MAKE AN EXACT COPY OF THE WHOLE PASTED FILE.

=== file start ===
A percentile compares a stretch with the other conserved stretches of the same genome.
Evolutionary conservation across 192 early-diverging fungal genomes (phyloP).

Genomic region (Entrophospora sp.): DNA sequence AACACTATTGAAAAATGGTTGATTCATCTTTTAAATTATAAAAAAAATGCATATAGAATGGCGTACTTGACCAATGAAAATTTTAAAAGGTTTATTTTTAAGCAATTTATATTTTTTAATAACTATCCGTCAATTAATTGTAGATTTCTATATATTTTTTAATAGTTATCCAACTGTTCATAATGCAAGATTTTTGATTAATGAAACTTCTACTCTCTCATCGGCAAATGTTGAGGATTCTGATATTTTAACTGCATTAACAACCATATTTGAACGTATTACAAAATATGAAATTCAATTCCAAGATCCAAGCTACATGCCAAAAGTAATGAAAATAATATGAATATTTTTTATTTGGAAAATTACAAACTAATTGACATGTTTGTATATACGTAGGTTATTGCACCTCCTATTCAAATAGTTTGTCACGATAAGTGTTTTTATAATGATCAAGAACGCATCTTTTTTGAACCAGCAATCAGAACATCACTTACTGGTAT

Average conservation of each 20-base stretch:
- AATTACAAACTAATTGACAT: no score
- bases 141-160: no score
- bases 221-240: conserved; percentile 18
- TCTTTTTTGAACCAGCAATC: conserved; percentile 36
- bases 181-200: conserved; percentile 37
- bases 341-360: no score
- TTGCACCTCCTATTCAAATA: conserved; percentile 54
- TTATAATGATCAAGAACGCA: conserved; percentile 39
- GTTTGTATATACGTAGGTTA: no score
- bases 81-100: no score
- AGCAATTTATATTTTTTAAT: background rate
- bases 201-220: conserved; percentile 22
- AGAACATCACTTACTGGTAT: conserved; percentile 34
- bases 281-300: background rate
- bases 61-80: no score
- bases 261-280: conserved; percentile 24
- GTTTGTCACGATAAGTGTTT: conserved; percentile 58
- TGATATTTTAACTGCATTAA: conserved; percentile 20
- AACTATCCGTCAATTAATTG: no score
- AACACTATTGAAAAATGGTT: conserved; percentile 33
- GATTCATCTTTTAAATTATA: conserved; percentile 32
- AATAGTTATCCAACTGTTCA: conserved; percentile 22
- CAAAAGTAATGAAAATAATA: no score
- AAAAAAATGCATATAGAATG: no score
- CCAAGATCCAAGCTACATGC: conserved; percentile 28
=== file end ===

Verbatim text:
A percentile compares a stretch with the other conserved stretches of the same genome.
Evolutionary conservation across 192 early-diverging fungal genomes (phyloP).

Genomic region (Entrophospora sp.): DNA sequence AACACTATTGAAAAATGGTTGATTCATCTTTTAAATTATAAAAAAAATGCATATAGAATGGCGTACTTGACCAATGAAAATTTTAAAAGGTTTATTTTTAAGCAATTTATATTTTTTAATAACTATCCGTCAATTAATTGTAGATTTCTATATATTTTTTAATAGTTATCCAACTGTTCATAATGCAAGATTTTTGATTAATGAAACTTCTACTCTCTCATCGGCAAATGTTGAGGATTCTGATATTTTAACTGCATTAACAACCATATTTGAACGTATTACAAAATATGAAATTCAATTCCAAGATCCAAGCTACATGCCAAAAGTAATGAAAATAATATGAATATTTTTTATTTGGAAAATTACAAACTAATTGACATGTTTGTATATACGTAGGTTATTGCACCTCCTATTCAAATAGTTTGTCACGATAAGTGTTTTTATAATGATCAAGAACGCATCTTTTTTGAACCAGCAATCAGAACATCACTTACTGGTAT

Average conservation of each 20-base stretch:
- AATTACAAACTAATTGACAT: no score
- bases 141-160: no score
- bases 221-240: conserved; percentile 18
- TCTTTTTTGAACCAGCAATC: conserved; percentile 36
- bases 181-200: conserved; percentile 37
- bases 341-360: no score
- TTGCACCTCCTATTCAAATA: conserved; percentile 54
- TTATAATGATCAAGAACGCA: conserved; percentile 39
- GTTTGTATATACGTAGGTTA: no score
- bases 81-100: no score
- AGCAATTTATATTTTTTAAT: background rate
- bases 201-220: conserved; percentile 22
- AGAACATCACTTACTGGTAT: conserved; percentile 34
- bases 281-300: background rate
- bases 61-80: no score
- bases 261-280: conserved; percentile 24
- GTTTGTCACGATAAGTGTTT: conserved; percentile 58
- TGATATTTTAACTGCATTAA: conserved; percentile 20
- AACTATCCGTCAATTAATTG: no score
- AACACTATTGAAAAATGGTT: conserved; percentile 33
- GATTCATCTTTTAAATTATA: conserved; percentile 32
- AATAGTTATCCAACTGTTCA: conserved; percentile 22
- CAAAAGTAATGAAAATAATA: no score
- AAAAAAATGCATATAGAATG: no score
- CCAAGATCCAAGCTACATGC: conserved; percentile 28